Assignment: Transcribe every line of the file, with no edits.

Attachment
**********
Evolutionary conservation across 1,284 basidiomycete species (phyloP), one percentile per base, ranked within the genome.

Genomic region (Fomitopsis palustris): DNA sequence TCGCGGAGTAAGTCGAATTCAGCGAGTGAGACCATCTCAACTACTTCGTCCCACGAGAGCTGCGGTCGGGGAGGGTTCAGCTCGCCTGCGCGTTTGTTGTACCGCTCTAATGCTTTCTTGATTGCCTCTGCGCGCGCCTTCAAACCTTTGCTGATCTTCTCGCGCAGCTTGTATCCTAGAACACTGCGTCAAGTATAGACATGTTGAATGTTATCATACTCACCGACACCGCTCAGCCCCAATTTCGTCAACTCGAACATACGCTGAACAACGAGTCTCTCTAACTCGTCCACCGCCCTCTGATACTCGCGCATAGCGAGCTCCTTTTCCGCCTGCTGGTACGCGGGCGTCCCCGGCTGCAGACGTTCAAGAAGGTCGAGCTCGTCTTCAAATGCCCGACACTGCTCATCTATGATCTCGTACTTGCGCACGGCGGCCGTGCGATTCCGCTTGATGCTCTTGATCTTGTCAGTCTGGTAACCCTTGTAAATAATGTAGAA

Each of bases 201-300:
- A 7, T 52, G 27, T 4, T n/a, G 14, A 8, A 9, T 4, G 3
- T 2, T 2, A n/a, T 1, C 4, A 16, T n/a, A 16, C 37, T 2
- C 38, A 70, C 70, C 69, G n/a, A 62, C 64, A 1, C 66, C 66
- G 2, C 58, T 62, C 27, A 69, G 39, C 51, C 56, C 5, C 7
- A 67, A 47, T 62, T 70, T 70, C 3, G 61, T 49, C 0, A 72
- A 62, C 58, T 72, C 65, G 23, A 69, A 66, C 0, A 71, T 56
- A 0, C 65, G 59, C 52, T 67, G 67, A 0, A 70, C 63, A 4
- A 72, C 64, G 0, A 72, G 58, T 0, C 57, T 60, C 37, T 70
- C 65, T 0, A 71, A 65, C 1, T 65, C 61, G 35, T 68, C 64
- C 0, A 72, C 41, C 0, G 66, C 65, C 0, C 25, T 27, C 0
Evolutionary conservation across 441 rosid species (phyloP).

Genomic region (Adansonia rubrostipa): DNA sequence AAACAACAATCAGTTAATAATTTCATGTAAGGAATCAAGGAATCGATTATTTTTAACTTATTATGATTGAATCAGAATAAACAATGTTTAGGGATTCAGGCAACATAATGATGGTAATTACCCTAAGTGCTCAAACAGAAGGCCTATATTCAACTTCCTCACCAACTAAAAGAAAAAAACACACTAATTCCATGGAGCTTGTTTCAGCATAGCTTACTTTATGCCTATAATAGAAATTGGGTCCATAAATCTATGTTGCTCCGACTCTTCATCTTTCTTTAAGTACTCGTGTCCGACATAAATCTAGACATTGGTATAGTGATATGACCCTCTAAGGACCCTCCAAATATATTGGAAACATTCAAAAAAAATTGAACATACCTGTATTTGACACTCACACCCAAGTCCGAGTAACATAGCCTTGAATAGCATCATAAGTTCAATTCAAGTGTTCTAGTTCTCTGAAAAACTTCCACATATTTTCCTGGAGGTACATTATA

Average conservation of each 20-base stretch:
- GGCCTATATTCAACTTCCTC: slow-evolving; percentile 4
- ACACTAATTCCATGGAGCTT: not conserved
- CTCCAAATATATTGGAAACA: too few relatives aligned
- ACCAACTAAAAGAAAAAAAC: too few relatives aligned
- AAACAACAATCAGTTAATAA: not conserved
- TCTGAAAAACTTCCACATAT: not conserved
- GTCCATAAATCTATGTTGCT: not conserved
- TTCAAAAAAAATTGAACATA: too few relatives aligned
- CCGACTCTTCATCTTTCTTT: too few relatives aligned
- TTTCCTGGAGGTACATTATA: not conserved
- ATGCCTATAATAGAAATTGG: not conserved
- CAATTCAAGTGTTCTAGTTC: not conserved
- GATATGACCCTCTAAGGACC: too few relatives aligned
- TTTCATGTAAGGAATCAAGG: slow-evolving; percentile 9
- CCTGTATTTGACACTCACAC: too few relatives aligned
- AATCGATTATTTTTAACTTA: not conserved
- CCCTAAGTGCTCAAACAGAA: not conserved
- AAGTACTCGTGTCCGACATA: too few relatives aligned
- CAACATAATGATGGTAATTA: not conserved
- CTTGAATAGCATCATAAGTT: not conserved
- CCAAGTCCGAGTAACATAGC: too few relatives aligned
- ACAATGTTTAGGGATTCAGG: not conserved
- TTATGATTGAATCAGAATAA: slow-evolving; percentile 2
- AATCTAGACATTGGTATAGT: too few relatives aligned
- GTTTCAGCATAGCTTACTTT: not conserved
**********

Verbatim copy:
Evolutionary conservation across 1,284 basidiomycete species (phyloP), one percentile per base, ranked within the genome.

Genomic region (Fomitopsis palustris): DNA sequence TCGCGGAGTAAGTCGAATTCAGCGAGTGAGACCATCTCAACTACTTCGTCCCACGAGAGCTGCGGTCGGGGAGGGTTCAGCTCGCCTGCGCGTTTGTTGTACCGCTCTAATGCTTTCTTGATTGCCTCTGCGCGCGCCTTCAAACCTTTGCTGATCTTCTCGCGCAGCTTGTATCCTAGAACACTGCGTCAAGTATAGACATGTTGAATGTTATCATACTCACCGACACCGCTCAGCCCCAATTTCGTCAACTCGAACATACGCTGAACAACGAGTCTCTCTAACTCGTCCACCGCCCTCTGATACTCGCGCATAGCGAGCTCCTTTTCCGCCTGCTGGTACGCGGGCGTCCCCGGCTGCAGACGTTCAAGAAGGTCGAGCTCGTCTTCAAATGCCCGACACTGCTCATCTATGATCTCGTACTTGCGCACGGCGGCCGTGCGATTCCGCTTGATGCTCTTGATCTTGTCAGTCTGGTAACCCTTGTAAATAATGTAGAA

Each of bases 201-300:
- A 7, T 52, G 27, T 4, T n/a, G 14, A 8, A 9, T 4, G 3
- T 2, T 2, A n/a, T 1, C 4, A 16, T n/a, A 16, C 37, T 2
- C 38, A 70, C 70, C 69, G n/a, A 62, C 64, A 1, C 66, C 66
- G 2, C 58, T 62, C 27, A 69, G 39, C 51, C 56, C 5, C 7
- A 67, A 47, T 62, T 70, T 70, C 3, G 61, T 49, C 0, A 72
- A 62, C 58, T 72, C 65, G 23, A 69, A 66, C 0, A 71, T 56
- A 0, C 65, G 59, C 52, T 67, G 67, A 0, A 70, C 63, A 4
- A 72, C 64, G 0, A 72, G 58, T 0, C 57, T 60, C 37, T 70
- C 65, T 0, A 71, A 65, C 1, T 65, C 61, G 35, T 68, C 64
- C 0, A 72, C 41, C 0, G 66, C 65, C 0, C 25, T 27, C 0
Evolutionary conservation across 441 rosid species (phyloP).

Genomic region (Adansonia rubrostipa): DNA sequence AAACAACAATCAGTTAATAATTTCATGTAAGGAATCAAGGAATCGATTATTTTTAACTTATTATGATTGAATCAGAATAAACAATGTTTAGGGATTCAGGCAACATAATGATGGTAATTACCCTAAGTGCTCAAACAGAAGGCCTATATTCAACTTCCTCACCAACTAAAAGAAAAAAACACACTAATTCCATGGAGCTTGTTTCAGCATAGCTTACTTTATGCCTATAATAGAAATTGGGTCCATAAATCTATGTTGCTCCGACTCTTCATCTTTCTTTAAGTACTCGTGTCCGACATAAATCTAGACATTGGTATAGTGATATGACCCTCTAAGGACCCTCCAAATATATTGGAAACATTCAAAAAAAATTGAACATACCTGTATTTGACACTCACACCCAAGTCCGAGTAACATAGCCTTGAATAGCATCATAAGTTCAATTCAAGTGTTCTAGTTCTCTGAAAAACTTCCACATATTTTCCTGGAGGTACATTATA

Average conservation of each 20-base stretch:
- GGCCTATATTCAACTTCCTC: slow-evolving; percentile 4
- ACACTAATTCCATGGAGCTT: not conserved
- CTCCAAATATATTGGAAACA: too few relatives aligned
- ACCAACTAAAAGAAAAAAAC: too few relatives aligned
- AAACAACAATCAGTTAATAA: not conserved
- TCTGAAAAACTTCCACATAT: not conserved
- GTCCATAAATCTATGTTGCT: not conserved
- TTCAAAAAAAATTGAACATA: too few relatives aligned
- CCGACTCTTCATCTTTCTTT: too few relatives aligned
- TTTCCTGGAGGTACATTATA: not conserved
- ATGCCTATAATAGAAATTGG: not conserved
- CAATTCAAGTGTTCTAGTTC: not conserved
- GATATGACCCTCTAAGGACC: too few relatives aligned
- TTTCATGTAAGGAATCAAGG: slow-evolving; percentile 9
- CCTGTATTTGACACTCACAC: too few relatives aligned
- AATCGATTATTTTTAACTTA: not conserved
- CCCTAAGTGCTCAAACAGAA: not conserved
- AAGTACTCGTGTCCGACATA: too few relatives aligned
- CAACATAATGATGGTAATTA: not conserved
- CTTGAATAGCATCATAAGTT: not conserved
- CCAAGTCCGAGTAACATAGC: too few relatives aligned
- ACAATGTTTAGGGATTCAGG: not conserved
- TTATGATTGAATCAGAATAA: slow-evolving; percentile 2
- AATCTAGACATTGGTATAGT: too few relatives aligned
- GTTTCAGCATAGCTTACTTT: not conserved